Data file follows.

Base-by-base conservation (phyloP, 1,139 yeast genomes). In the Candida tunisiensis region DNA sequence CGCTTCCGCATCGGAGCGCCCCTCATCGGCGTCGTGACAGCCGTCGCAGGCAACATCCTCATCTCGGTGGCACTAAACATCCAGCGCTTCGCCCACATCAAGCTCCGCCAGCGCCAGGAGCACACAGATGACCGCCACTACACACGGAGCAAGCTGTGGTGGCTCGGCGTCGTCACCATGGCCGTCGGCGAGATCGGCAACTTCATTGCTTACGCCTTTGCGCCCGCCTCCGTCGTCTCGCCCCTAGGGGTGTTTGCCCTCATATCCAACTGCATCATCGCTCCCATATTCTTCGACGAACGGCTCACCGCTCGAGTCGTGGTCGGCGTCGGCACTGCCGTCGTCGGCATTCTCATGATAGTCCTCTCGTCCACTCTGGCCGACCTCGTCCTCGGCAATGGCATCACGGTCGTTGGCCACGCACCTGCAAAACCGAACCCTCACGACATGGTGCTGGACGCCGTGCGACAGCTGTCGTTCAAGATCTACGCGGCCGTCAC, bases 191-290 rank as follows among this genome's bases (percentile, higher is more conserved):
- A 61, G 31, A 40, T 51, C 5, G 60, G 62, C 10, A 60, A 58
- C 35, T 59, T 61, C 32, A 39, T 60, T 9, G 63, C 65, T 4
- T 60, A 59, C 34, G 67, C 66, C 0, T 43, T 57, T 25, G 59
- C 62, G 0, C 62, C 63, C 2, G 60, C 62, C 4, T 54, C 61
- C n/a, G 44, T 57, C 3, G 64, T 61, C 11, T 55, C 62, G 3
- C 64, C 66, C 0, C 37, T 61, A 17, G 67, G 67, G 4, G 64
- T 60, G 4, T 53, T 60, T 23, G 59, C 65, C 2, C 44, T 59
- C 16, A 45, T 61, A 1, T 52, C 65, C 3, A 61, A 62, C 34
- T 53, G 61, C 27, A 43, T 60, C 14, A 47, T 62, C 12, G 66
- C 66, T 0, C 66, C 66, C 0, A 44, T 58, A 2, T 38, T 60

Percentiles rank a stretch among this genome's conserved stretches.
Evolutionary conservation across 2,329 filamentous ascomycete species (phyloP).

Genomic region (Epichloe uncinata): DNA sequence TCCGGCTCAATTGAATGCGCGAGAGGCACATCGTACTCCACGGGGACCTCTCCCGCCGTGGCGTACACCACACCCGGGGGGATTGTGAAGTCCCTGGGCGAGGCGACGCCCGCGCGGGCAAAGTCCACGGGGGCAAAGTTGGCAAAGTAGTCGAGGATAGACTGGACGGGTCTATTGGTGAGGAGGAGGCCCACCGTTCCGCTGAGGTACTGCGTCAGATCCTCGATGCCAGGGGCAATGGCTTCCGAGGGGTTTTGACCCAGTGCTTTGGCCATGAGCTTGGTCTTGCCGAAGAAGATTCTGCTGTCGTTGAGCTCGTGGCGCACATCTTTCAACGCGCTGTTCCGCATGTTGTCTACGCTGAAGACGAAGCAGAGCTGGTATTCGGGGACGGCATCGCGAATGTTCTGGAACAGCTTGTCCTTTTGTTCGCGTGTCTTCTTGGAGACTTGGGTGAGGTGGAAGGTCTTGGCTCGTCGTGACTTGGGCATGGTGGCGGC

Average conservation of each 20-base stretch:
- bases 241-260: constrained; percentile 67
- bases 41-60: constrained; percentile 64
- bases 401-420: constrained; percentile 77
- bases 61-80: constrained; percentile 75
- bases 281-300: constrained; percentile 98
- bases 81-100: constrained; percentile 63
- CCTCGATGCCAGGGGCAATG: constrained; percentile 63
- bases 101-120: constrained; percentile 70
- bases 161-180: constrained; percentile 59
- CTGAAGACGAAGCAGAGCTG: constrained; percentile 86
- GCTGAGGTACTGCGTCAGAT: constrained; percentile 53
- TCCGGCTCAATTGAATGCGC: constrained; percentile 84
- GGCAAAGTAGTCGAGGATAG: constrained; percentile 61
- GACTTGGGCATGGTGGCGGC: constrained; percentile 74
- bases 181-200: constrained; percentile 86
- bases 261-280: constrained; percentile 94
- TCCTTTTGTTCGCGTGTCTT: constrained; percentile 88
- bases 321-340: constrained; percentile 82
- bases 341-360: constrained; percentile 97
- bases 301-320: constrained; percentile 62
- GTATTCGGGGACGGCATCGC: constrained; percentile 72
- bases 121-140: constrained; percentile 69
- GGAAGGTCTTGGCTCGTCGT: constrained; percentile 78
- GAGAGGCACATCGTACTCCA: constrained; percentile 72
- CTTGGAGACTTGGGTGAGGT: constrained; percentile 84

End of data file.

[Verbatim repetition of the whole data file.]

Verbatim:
Base-by-base conservation (phyloP, 1,139 yeast genomes). In the Candida tunisiensis region DNA sequence CGCTTCCGCATCGGAGCGCCCCTCATCGGCGTCGTGACAGCCGTCGCAGGCAACATCCTCATCTCGGTGGCACTAAACATCCAGCGCTTCGCCCACATCAAGCTCCGCCAGCGCCAGGAGCACACAGATGACCGCCACTACACACGGAGCAAGCTGTGGTGGCTCGGCGTCGTCACCATGGCCGTCGGCGAGATCGGCAACTTCATTGCTTACGCCTTTGCGCCCGCCTCCGTCGTCTCGCCCCTAGGGGTGTTTGCCCTCATATCCAACTGCATCATCGCTCCCATATTCTTCGACGAACGGCTCACCGCTCGAGTCGTGGTCGGCGTCGGCACTGCCGTCGTCGGCATTCTCATGATAGTCCTCTCGTCCACTCTGGCCGACCTCGTCCTCGGCAATGGCATCACGGTCGTTGGCCACGCACCTGCAAAACCGAACCCTCACGACATGGTGCTGGACGCCGTGCGACAGCTGTCGTTCAAGATCTACGCGGCCGTCAC, bases 191-290 rank as follows among this genome's bases (percentile, higher is more conserved):
- A 61, G 31, A 40, T 51, C 5, G 60, G 62, C 10, A 60, A 58
- C 35, T 59, T 61, C 32, A 39, T 60, T 9, G 63, C 65, T 4
- T 60, A 59, C 34, G 67, C 66, C 0, T 43, T 57, T 25, G 59
- C 62, G 0, C 62, C 63, C 2, G 60, C 62, C 4, T 54, C 61
- C n/a, G 44, T 57, C 3, G 64, T 61, C 11, T 55, C 62, G 3
- C 64, C 66, C 0, C 37, T 61, A 17, G 67, G 67, G 4, G 64
- T 60, G 4, T 53, T 60, T 23, G 59, C 65, C 2, C 44, T 59
- C 16, A 45, T 61, A 1, T 52, C 65, C 3, A 61, A 62, C 34
- T 53, G 61, C 27, A 43, T 60, C 14, A 47, T 62, C 12, G 66
- C 66, T 0, C 66, C 66, C 0, A 44, T 58, A 2, T 38, T 60

Percentiles rank a stretch among this genome's conserved stretches.
Evolutionary conservation across 2,329 filamentous ascomycete species (phyloP).

Genomic region (Epichloe uncinata): DNA sequence TCCGGCTCAATTGAATGCGCGAGAGGCACATCGTACTCCACGGGGACCTCTCCCGCCGTGGCGTACACCACACCCGGGGGGATTGTGAAGTCCCTGGGCGAGGCGACGCCCGCGCGGGCAAAGTCCACGGGGGCAAAGTTGGCAAAGTAGTCGAGGATAGACTGGACGGGTCTATTGGTGAGGAGGAGGCCCACCGTTCCGCTGAGGTACTGCGTCAGATCCTCGATGCCAGGGGCAATGGCTTCCGAGGGGTTTTGACCCAGTGCTTTGGCCATGAGCTTGGTCTTGCCGAAGAAGATTCTGCTGTCGTTGAGCTCGTGGCGCACATCTTTCAACGCGCTGTTCCGCATGTTGTCTACGCTGAAGACGAAGCAGAGCTGGTATTCGGGGACGGCATCGCGAATGTTCTGGAACAGCTTGTCCTTTTGTTCGCGTGTCTTCTTGGAGACTTGGGTGAGGTGGAAGGTCTTGGCTCGTCGTGACTTGGGCATGGTGGCGGC

Average conservation of each 20-base stretch:
- bases 241-260: constrained; percentile 67
- bases 41-60: constrained; percentile 64
- bases 401-420: constrained; percentile 77
- bases 61-80: constrained; percentile 75
- bases 281-300: constrained; percentile 98
- bases 81-100: constrained; percentile 63
- CCTCGATGCCAGGGGCAATG: constrained; percentile 63
- bases 101-120: constrained; percentile 70
- bases 161-180: constrained; percentile 59
- CTGAAGACGAAGCAGAGCTG: constrained; percentile 86
- GCTGAGGTACTGCGTCAGAT: constrained; percentile 53
- TCCGGCTCAATTGAATGCGC: constrained; percentile 84
- GGCAAAGTAGTCGAGGATAG: constrained; percentile 61
- GACTTGGGCATGGTGGCGGC: constrained; percentile 74
- bases 181-200: constrained; percentile 86
- bases 261-280: constrained; percentile 94
- TCCTTTTGTTCGCGTGTCTT: constrained; percentile 88
- bases 321-340: constrained; percentile 82
- bases 341-360: constrained; percentile 97
- bases 301-320: constrained; percentile 62
- GTATTCGGGGACGGCATCGC: constrained; percentile 72
- bases 121-140: constrained; percentile 69
- GGAAGGTCTTGGCTCGTCGT: constrained; percentile 78
- GAGAGGCACATCGTACTCCA: constrained; percentile 72
- CTTGGAGACTTGGGTGAGGT: constrained; percentile 84